# Can it be justified to remove anomalous data points to give a better representation?

• Dec 12th 2010, 09:37 AM
anthmoo
Can it be justified to remove anomalous data points to give a better representation?
Hey!

Ok so we carried out an experiment called the oral glucose tolerance test (OGTT) in which we had to fast for >6hours and then drink a large glucose load (50g). We then used a prick test to test the concentration of blood glucose every 30 minutes for 2 hours. Generally speaking, most peoples blood glucose rose and peaked at around 30/60 minutes. I THEN measured the rate of increase (between conc. at 0mins to max[conc]) and the rate of decrease (between max[conc] and the concentration 30 minutes after max[conc]) and produced the table below:

Code:

```0.07222223        0.02666667 0.09333333        0.090000 0.2466667        0.040000 0.1416667        0.003333333 0.2766667        0.020000 0.2633333        0.05666667 0.3566667        0.150000 0.210000        0.060000 0.310000        0.010000 0.290000        0.01666667 0.2433333        0.050000 0.1766667        0.1133333 0.290000        0.02333333```
This graphs out to what is in the attachment. (The y-axis is rate of blood glucose decreasing)

As you can see, there is a nice cluster of negatively correlated values! HOWEVER, around the plot there are some pretty anomalous values.
I suspect the values to the LEFT of the plot to be a result of individuals who did not like the taste of the glucose drink that was administered and therefore didnt finish it, otherwise their livers' would be considered super-human (a very unlikely reason!).
The extreme value to the RIGHT of the graph is anomalous biologically explainable.

The problem that these anomalous values cause is that they significantly affect the conclusions that can be drawn from the results.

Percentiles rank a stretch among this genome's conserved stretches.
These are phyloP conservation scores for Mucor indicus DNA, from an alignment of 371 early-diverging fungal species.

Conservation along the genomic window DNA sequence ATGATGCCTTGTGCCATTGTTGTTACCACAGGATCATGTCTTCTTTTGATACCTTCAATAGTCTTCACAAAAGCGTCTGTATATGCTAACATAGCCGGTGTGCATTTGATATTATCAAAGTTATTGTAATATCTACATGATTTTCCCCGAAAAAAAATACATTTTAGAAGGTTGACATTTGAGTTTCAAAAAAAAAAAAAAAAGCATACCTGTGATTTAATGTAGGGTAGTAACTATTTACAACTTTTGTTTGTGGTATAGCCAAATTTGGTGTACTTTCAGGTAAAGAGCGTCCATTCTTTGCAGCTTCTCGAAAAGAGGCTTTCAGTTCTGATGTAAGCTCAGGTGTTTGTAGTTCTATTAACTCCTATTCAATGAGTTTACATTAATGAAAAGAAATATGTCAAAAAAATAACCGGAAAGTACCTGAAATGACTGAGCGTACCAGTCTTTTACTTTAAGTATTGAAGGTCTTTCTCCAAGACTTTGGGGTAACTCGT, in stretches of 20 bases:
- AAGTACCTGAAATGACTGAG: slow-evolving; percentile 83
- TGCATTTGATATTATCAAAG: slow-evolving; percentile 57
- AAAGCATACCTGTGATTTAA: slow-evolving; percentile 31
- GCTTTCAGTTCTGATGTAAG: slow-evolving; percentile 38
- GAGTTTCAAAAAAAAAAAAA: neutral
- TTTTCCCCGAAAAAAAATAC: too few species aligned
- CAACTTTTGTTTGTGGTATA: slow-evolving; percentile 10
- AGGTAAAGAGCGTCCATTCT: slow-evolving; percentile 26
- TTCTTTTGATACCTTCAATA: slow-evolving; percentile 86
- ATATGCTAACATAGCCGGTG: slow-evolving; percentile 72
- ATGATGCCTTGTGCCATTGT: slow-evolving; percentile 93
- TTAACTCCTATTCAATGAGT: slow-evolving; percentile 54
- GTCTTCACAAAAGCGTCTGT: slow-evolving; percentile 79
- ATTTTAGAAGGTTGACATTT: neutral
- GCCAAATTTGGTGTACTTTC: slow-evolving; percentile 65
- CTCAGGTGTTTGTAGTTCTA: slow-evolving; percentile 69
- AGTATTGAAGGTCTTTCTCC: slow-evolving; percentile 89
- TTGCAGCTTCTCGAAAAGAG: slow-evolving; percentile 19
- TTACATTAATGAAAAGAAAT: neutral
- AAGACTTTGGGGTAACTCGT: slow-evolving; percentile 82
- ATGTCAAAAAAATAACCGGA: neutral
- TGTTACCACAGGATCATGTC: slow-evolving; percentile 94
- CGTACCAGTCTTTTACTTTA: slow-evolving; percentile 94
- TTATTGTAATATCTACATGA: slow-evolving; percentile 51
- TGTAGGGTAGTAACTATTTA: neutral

Correlation analysis of this full set data shows no significant correlation between the two variables. However, if I remove the 3 most extreme data points (from the imagined line of best fit), then the correlation is significant.

This is for a lab report which forms a HUGE percentage of my final grade at university so it is important that I can produce some good results.

1) Is there a way to identify anomalous data?

2) Would it be scientifically acceptable to remove this data? If so, what reason could I give for removing it?

NOTE: I am using Excel, SPSS and GraphPrism for all the statistical analysis.

• Dec 12th 2010, 10:53 AM
CaptainBlack
Quote:

Originally Posted by anthmoo
Hey!

Ok so we carried out an experiment called the oral glucose tolerance test (OGTT) in which we had to fast for >6hours and then drink a large glucose load (50g). We then used a prick test to test the concentration of blood glucose every 30 minutes for 2 hours. Generally speaking, most peoples blood glucose rose and peaked at around 30/60 minutes. I THEN measured the rate of increase (between conc. at 0mins to max[conc]) and the rate of decrease (between max[conc] and the concentration 30 minutes after max[conc]) and produced the table below:

Code:

```0.07222223        0.02666667 0.09333333        0.090000 0.2466667        0.040000 0.1416667        0.003333333 0.2766667        0.020000 0.2633333        0.05666667 0.3566667        0.150000 0.210000        0.060000 0.310000        0.010000 0.290000        0.01666667 0.2433333        0.050000 0.1766667        0.1133333 0.290000        0.02333333```
This graphs out to what is in the attachment. (The y-axis is rate of blood glucose decreasing)

As you can see, there is a nice cluster of negatively correlated values! HOWEVER, around the plot there are some pretty anomalous values.
I suspect the values to the LEFT of the plot to be a result of individuals who did not like the taste of the glucose drink that was administered and therefore didnt finish it, otherwise their livers' would be considered super-human (a very unlikely reason!).
The extreme value to the RIGHT of the graph is anomalous biologically explainable.

The problem that these anomalous values cause is that they significantly affect the conclusions that can be drawn from the results.
Correlation analysis of this full set data shows no significant correlation between the two variables. However, if I remove the 3 most extreme data points (from the imagined line of best fit), then the correlation is significant.

This is for a lab report which forms a HUGE percentage of my final grade at university so it is important that I can produce some good results.

1) Is there a way to identify anomalous data?

2) Would it be scientifically acceptable to remove this data? If so, what reason could I give for removing it?

NOTE: I am using Excel, SPSS and GraphPrism for all the statistical analysis.